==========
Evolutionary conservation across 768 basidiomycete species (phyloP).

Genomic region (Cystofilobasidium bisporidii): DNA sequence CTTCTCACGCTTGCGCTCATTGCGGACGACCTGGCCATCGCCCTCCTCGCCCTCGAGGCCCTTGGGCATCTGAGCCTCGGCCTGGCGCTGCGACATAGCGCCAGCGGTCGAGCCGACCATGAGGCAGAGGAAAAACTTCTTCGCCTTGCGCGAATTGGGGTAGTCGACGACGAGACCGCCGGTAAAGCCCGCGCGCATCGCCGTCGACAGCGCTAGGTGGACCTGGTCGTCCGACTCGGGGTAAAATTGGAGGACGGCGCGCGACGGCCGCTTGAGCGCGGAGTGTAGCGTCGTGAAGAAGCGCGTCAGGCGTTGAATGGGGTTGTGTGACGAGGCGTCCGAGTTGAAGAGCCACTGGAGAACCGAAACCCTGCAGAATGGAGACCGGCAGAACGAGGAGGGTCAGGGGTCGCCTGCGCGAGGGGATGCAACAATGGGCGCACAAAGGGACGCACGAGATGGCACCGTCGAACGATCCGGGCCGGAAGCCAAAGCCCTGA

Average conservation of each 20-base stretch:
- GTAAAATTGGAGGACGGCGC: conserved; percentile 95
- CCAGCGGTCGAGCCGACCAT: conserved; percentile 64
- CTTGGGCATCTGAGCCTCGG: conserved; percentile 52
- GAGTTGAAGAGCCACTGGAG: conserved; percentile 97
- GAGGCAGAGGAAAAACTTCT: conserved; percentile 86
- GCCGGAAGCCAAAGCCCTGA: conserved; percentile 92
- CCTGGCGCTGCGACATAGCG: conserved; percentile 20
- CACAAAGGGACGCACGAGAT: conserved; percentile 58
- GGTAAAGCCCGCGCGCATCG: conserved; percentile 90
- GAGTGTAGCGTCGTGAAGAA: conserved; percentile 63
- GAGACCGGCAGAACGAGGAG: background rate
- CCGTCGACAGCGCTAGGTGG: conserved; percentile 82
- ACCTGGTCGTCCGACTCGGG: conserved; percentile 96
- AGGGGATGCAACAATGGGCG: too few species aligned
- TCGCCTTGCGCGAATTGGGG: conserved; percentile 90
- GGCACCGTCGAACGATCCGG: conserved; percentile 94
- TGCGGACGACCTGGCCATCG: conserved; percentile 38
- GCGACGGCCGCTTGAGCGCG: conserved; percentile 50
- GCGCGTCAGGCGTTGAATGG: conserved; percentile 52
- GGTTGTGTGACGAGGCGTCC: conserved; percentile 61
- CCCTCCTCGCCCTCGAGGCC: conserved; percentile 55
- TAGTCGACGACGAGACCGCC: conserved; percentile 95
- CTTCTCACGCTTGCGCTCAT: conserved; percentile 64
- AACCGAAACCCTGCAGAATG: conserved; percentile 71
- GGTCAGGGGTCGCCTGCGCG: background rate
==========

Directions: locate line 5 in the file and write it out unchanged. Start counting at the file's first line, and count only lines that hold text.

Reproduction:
- CCAGCGGTCGAGCCGACCAT: conserved; percentile 64